Since I’m talking about the Fall of Rome, was the military responsible for the fall? Did they fail to adopt new tactics, or fail to foresee new technologies? I do not believe so. What is remarkable is the superiority of the Roman legionaries throughout the collapse of the Empire. There just was not enough of them.
Adrian Goldsworthy provides a good synthesis of Roman military and its transformations from a city-state militia to the late imperial legions. It’s a good introduction.
Bryan Ward Perkins summarizes the military failure:
“The story of the loss of the West is not a story of great set-piece battles, like Hadrianopolis, heroically lost by the Romans in the field. … The West was lost mainly through failure to engage the invading forces successfully and drive them back. This caution in the face of the enemy, and the ultimate failure to drive him out, are best explained by the severe problems that there were in putting together armies large enough to feel confident of victory. Avoiding battle led to a slow attrition of the Roman position, but engaging the enemy on a large scale would have risked immediate disaster on the throw of a single dice.”
The deterioration of the Roman legionaries was a slow process, but they help up – as individual units – very well. The difficulty was the lack of a militia, defense-in-depth, and the inability to assemble large enough armies to counter multiple invasions. The Roman professional military could, and frequently did, defeat one or two invasions at a time. The 4th and 5th centuries saw wars on multiple fronts along the frontiers.
The Legionaries were a professional force of some 600,000 men total at their height. Roughly half of these were “legionaries” in the traditional sense – the heavy infantryman wearing lorica segmentata or chain mail. The other half consisted of Auxiliaries and Client State Allies, who provided many of the light infantry, missile troops, and cavalry for the Romans. Auxiliaries were often equipped like the Roman legionaries, but sometimes they used special regional equipment or tactics. The Romans of Western Europe specialized in heavy infantry given the poor land for horses and the lack of materials for Eastern style composite bows.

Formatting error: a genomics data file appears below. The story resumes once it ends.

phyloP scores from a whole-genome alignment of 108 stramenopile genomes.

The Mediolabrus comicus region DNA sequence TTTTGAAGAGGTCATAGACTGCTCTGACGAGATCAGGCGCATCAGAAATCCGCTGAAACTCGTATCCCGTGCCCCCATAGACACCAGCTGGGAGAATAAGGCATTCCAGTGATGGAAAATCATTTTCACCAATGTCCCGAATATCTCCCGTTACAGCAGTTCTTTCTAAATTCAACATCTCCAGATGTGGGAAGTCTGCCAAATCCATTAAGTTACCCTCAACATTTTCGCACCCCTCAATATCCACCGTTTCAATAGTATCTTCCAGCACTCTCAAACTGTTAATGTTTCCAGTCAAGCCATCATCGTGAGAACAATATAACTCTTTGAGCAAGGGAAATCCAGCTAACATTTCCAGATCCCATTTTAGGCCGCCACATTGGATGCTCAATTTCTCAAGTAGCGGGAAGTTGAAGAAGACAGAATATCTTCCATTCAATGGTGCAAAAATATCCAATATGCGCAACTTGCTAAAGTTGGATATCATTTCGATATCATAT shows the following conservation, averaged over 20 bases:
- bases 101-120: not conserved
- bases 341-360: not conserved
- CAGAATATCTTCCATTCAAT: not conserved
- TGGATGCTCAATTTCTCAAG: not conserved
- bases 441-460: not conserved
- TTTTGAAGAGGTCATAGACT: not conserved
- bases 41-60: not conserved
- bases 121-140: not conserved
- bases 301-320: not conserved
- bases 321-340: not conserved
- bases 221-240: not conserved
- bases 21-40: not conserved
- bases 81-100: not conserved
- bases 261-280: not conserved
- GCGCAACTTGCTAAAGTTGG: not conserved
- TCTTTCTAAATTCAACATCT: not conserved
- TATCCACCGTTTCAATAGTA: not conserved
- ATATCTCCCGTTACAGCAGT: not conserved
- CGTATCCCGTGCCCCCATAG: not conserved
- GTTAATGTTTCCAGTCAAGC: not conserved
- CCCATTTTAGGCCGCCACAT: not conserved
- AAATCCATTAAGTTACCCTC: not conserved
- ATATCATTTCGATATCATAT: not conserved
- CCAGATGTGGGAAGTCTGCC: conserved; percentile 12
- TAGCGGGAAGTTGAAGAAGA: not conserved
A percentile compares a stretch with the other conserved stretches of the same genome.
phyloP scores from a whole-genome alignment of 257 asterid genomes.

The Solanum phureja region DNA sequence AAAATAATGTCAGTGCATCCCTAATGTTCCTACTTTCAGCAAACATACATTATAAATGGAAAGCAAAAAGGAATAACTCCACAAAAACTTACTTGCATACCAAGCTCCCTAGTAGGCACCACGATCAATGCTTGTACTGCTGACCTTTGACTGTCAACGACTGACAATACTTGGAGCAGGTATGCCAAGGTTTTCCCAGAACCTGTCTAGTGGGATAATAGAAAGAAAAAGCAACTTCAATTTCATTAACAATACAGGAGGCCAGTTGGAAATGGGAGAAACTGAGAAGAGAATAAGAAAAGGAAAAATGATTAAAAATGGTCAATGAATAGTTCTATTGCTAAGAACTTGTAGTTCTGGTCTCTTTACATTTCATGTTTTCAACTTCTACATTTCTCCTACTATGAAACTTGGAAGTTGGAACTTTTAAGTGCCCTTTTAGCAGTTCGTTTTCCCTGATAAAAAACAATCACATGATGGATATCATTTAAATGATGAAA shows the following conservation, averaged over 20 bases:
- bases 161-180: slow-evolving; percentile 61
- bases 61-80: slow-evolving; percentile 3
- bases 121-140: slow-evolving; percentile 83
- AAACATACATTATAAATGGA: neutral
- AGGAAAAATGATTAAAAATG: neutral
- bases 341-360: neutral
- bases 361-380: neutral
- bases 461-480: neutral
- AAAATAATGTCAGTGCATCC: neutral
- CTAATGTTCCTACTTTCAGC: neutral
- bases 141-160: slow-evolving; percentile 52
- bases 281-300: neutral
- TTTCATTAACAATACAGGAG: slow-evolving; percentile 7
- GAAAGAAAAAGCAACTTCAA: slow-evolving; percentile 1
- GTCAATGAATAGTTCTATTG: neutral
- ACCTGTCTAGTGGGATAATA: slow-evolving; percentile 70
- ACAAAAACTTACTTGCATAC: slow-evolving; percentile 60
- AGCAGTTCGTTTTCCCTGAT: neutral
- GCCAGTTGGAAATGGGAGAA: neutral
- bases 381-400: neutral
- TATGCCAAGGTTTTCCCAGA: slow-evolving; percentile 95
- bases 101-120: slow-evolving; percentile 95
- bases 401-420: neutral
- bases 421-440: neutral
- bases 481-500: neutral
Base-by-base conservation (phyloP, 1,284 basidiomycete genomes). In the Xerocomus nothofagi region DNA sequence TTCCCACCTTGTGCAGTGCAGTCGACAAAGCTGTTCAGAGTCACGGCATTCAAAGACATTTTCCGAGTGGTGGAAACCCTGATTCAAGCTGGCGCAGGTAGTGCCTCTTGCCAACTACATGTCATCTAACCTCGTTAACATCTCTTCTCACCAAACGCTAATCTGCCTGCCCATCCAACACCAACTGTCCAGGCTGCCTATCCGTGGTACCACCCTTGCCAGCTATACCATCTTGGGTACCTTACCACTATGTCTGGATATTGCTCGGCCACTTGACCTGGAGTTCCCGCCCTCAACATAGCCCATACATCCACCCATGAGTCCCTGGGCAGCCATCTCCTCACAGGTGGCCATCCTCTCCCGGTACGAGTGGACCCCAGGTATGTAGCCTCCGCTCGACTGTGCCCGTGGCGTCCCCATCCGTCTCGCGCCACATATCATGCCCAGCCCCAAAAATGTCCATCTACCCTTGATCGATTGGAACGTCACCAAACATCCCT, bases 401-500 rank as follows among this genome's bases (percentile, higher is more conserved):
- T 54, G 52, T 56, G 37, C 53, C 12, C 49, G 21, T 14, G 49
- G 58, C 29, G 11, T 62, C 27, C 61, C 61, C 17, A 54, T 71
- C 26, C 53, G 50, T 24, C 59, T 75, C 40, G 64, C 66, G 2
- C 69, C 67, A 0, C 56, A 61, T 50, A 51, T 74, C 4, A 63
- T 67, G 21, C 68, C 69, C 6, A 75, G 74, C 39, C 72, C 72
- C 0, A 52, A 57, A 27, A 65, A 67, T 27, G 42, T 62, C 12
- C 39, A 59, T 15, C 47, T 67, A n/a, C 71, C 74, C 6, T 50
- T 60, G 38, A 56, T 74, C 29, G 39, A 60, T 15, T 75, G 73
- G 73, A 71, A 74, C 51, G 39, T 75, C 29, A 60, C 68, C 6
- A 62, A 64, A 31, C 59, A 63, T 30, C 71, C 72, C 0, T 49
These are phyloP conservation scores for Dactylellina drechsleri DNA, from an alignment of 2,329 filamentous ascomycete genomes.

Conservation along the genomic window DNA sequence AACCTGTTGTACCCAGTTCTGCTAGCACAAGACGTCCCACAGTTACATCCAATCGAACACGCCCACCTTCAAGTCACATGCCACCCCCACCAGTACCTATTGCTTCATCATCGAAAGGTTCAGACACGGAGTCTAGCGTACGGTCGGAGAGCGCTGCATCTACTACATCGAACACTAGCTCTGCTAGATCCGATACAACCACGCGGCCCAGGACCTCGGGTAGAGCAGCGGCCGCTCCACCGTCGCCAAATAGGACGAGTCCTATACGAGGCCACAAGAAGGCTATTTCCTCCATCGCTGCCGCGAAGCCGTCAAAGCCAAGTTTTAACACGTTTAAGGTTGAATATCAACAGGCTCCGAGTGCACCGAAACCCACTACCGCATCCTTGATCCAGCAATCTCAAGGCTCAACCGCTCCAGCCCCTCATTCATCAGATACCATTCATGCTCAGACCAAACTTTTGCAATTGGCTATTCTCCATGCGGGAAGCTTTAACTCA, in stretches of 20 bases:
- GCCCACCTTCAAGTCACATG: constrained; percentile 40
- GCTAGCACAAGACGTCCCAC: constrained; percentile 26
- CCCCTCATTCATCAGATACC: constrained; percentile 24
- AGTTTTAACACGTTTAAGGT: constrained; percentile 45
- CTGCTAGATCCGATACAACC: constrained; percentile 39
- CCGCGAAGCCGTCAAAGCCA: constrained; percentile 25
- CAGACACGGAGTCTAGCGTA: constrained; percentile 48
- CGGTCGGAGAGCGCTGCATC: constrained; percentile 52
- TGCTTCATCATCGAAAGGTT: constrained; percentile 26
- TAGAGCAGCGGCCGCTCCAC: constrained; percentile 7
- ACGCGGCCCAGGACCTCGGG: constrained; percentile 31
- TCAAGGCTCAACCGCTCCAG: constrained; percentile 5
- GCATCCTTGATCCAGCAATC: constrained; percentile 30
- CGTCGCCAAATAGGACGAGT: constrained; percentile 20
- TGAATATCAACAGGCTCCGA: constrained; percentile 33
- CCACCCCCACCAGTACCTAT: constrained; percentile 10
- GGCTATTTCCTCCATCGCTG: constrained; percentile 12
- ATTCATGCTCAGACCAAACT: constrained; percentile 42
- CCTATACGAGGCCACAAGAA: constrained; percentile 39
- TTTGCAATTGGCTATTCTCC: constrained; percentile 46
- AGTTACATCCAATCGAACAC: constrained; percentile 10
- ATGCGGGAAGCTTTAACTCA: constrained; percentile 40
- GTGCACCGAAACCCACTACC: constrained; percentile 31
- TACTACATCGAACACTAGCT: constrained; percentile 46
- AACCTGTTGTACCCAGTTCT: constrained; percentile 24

The Legionaries underwent a number of transformations across the Empire’s history. Citizenship was extended, first to all Italians, then all imperial subjects. This increased the recruiting pool to encompass non-Italians. Regional equipment and styles of fighting differed to respond to regional threats. So the Western Romans shaped their army to fight off the Germans, and the Eastern Romans to fight the Iranians.
The Romans did not allow their civilians to keep arms, possibly to prevent insurrection by the Celts and other conquered peoples. This left security matters entirely in the hands of the Roman professional military. Civilians could not resist if the limes were breached. This played a critical role in explaining the rapid collapse of the Western Empire. The Eastern Empire adapted better, particularly in Greece and Anatolia, by encouraging militias and local defenses.
The composition of the Legion changed by the 4th and 5th centuries. During the Republican times, the Legion consisted of 4,000 men and up to 6,000. By the Late Imperial period, the many legions only had 1,000 soldiers – typically just three cohorts and a headquarters.